Find the best clinical trials in your area

  • Posted By
    Victoria Stephens

  • Published On
    Sat, April 16

  • Reading Time
    4 Minutes

Clinical trials are important for discovering new treatments for diseases, as well as new ways to detect, diagnose, and reduce the chance of developing the disease.

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Clinical trials are a crucial part of the process of developing, licensing and bringing new life-changing, life-saving drugs and therapies to patients. Trials ensure that new treatments are both safe and effective, enabling medical practitioners and patients to use them with confidence, so that they can live a healthier life. This highlights just how important medical research is, and why your contribution is so vital. Imagine the feeling of doing your part to help put future generations in a better place than we are now. And in some cases, imagine being a part of the attempt to eradicate diseases in the here and now.

While clinical trials are important, the choice to participate in one is very personal and depends on your unique situation. You and your doctor need to weigh the benefits against the risks and decide what’s best for you, when presented with a clinical trial.

So who qualifies?

Clinical trials are available for:

  • People of all ages, sex, race, or ethnic groups can be in clinical trials.
  • Some people are healthy, while others may have illnesses.
  • The kinds of people needed for a trial depend on the trial itself and the questions it is trying to answer.

The reality is, for all new therapies and all the advances we make in developing them, they must be tested and here lies one of the largest blockages to providing faster access to billions of people; Clinical Trial Recruitment.

“The only problem where I don’t yet see a clear path forward yet is how to develop more efficient ways to recruit patients for clinical trials…. If we could find a way to pre-screen participants, we could start new trials quickly.” — Bill Gates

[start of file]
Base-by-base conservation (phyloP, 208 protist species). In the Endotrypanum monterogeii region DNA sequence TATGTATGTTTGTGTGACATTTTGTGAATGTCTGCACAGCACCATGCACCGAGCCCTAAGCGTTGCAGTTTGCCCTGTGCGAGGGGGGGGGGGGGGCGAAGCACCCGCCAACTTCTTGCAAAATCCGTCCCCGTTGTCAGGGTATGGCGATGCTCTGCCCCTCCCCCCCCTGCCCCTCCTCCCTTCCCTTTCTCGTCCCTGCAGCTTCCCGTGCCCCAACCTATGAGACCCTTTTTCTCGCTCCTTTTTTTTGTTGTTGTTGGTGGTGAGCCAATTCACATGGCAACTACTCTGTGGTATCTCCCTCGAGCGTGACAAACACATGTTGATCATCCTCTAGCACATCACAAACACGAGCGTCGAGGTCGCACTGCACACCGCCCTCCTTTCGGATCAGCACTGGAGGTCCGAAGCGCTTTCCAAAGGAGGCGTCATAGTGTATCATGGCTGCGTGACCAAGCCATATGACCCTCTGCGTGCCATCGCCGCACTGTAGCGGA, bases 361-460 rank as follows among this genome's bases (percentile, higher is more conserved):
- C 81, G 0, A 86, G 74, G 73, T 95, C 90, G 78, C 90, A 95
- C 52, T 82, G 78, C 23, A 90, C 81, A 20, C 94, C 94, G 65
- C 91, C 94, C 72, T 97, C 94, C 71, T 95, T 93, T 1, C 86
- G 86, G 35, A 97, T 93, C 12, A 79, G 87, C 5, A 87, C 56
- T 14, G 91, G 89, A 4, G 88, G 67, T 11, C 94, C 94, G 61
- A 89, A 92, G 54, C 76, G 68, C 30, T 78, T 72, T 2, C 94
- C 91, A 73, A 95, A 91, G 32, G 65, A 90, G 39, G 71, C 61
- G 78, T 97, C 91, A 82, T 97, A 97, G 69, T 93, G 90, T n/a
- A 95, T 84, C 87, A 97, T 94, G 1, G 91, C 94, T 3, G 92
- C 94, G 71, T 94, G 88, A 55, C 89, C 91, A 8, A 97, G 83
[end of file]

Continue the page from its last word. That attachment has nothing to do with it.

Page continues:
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Who can clinical trials help?

Lack of diversity in clinical trials can lead to the development of drugs that only work for some people — or may even harm whole segments of the population. It also creates research conditions that ignore diverse genetic, environmental, cultural and lifestyle factors that play a key role in the development and treatment of medical conditions. For medical research to work properly, everyone must be represented.

Whites make up roughly two-thirds (67%) of the overall U.S. population, but account for 83% of research study participants. Compare that to African Americans who make up 13.4% of the U.S. population and 5% of study participants and Latinos who comprise 18.1% of U.S. residents yet make up less than 1% of clinical trial participants.

In simple terms, good representation means good science. Leaving any segment of our population out of health research is no longer acceptable or productive — a truth the global pandemic shed a stark light on.

Paid vs Unpaid Clinical Trials?

When we speak with patients, we often hear this question: “do I have to pay to participate in this clinical trial?” Typically, patients do not have to pay for clinical trial costs. In some instances, they may have to pay copays and payments toward a deductible if those are part of their insurance plan. Every trial is different, but the clinical trial sponsor usually pays for all research-related costs and any special testing.

Some clinical trials offer payment to participants. This is more common for earlier trials, particularly Phase 1. The amount of payment often has to do with the phase of the trial. Phase 1 trials, for example, pay more (around $2,000 on average) because the treatments being studied are less well-understood. Compare that to Phase IV trials, which offer the lowest average compensation (around $400). Paid clinical trials, compensation for travel, and patient travel services can help make it easier for you to take part in research.

Later-stage clinical trials sometimes offer reimbursement for your trial or, more often, for travel or childcare. Reimbursements aren't always advertised and can vary from site to site, so ask the study team if you're interested in learning more.